Longevity risk in retirement

People do not have a crystal ball to tell them how long they will live.  Retirement calculators do not either. In North America, Japan, and most of Europe, we are in the Age of Aging.  Two thirds of those over 65 who ever lived are alive now.  The world’s fasted growing demographic is those 80 and over. Are you prepared for longevity risk in retirement?

Projections are such that by 2050, one third of the population in North America will be 60 and over.  Globally the number of centenarians will be up by 18 times in the next 50 years.  Eighty per cent of these will be women if trends hold.  In ancient Rome, the average life span was 29 years.  How times have changed!

Money in the genes

According to Ted Anton’s 2013 book, The Longevity Seekers:  Science, Business and the Fountain of Youth, there are now about 100 labs worldwide dedicated to understanding longevity genes.  Drug companies, investors, insurance companies, reporters, medical personnel, and the general public are looking for answers, breakthroughs, opportunities and profits!  Old is gold!

Now researchers are examining glucose levels, insulin, telomeres, stem cells, genetic mapping, resveratrol, inflammation and more to the tune of millions of dollars.  It is a race to the next discovery that can be patented, packaged and marketed to a crowd of aging consumers.

Meanwhile, eat veggies and wear sunscreen

The Blue Zones studies on long living, healthy populations point out the positive effects of good quality sleep and naps, good plant based nutrition, moderate daily exercise, and continued use of skills and knowledge.  Staying put in home communities with social engagement as well as reduced stress is also part of this picture.  Use sunscreen because melanoma is one of the fastest increasing types of cancer.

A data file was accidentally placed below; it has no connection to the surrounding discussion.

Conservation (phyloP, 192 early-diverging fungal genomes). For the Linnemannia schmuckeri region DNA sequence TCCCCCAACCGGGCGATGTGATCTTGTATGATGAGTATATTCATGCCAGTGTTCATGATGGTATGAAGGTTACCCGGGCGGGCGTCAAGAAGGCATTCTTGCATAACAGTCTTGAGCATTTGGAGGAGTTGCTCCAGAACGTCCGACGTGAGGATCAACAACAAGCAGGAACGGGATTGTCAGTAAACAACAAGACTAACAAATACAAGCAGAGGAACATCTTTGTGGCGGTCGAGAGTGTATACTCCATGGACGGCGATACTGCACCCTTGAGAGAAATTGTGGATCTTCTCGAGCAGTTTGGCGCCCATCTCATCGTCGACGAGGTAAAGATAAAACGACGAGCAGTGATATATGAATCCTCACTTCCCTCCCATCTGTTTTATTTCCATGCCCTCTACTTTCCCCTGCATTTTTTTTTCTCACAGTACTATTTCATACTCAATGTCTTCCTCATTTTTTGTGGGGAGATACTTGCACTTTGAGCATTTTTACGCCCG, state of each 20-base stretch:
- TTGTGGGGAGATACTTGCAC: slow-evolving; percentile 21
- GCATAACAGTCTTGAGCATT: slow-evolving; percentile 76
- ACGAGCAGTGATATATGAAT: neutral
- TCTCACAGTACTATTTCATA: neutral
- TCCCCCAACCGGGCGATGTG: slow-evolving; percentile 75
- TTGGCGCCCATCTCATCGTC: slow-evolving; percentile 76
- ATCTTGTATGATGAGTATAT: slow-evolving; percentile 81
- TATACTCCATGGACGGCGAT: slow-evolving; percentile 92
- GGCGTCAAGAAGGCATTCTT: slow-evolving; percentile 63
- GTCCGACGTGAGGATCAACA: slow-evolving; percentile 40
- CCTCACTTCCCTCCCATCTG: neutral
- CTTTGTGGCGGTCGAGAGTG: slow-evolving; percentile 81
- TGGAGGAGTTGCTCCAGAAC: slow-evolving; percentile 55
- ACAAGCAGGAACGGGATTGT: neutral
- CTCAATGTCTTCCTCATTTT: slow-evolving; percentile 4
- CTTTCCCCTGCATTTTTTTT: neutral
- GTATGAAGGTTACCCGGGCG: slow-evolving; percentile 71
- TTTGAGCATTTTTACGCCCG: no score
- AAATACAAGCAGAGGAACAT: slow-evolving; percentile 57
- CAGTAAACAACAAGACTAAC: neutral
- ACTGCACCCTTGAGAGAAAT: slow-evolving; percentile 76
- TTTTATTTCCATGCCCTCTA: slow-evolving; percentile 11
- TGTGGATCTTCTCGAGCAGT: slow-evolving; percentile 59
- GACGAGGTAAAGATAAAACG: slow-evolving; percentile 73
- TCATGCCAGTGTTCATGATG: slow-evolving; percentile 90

Issues of the Silver Tsunami or Geezer Gusher

From a retirement perspective, what happens when working population numbers go down while dependents go up to as much as one worker to six dependents?  Could this be a taxpayer’s nightmare?

The average age of retirement in North America is 62 which politicians figure is too young.  Later starts in career, good health, and longevity make the Baby Boomer “burden” the elephant in many rooms.

Did you know Most caretakers are women who are aging themselves?

Will we continue to see increased interest in insurance for personal care, reverse mortgages, granny flats, eldercare programs, businesses providing support services for the aged and their caretakers including respite and home care options?

Advocacy for improved social policy, better and more health care and housing options, greater social equality and multiple services for seniors is on the rise.

The bottom line consideration for many of us is how to get resources to last for the rest of our possibly quite long lives, up to 30 to 40 years!  For some, the solution to longevity risk may be a life annuity.

Will we see more intergenerational conflicts as predicted in David Cravit's book Beyond Age Rage? In another book by Margaret Atwood called Stone Mattress, she tells a story called ‘Torching the Dusties’.  In it, seniors’ homes worldwide are laid siege by youthful protestors urging the oldies to move on, and then helping them to do so by burning those homes.  This story goes to an extreme to point out the intergenerational debates and conflicts that are arising in the Age of Aging.

When it comes to your retirement plans, are you protected against longevity risk so you can live long and hopefully prosper?

Written by Donna McCaw

Donna McCaw is the author of It’s Your Time about the choices and decisions in preparing for retirement, a storyteller and speaker who helps people make informed and positive transitions to retirement. She does courses and presentations on Retirement Readiness and Women and Retirement.

4 Responses to Longevity risk in retirement

  1. I there is risk in retirement cos after all you have your children or your family to help you out. Retiree should enjoy everything.

  2. I retired at 49 with a secure portfolio of investment properties.
    I continue to buy more & maintain them as a hobby but never stop to worry about running out of cashflow.

    • I have no skills to match your hobby of maintaining properties, but I agree with you about continuous cash flow.

      I do it with investments, a keyboard and the Internet.

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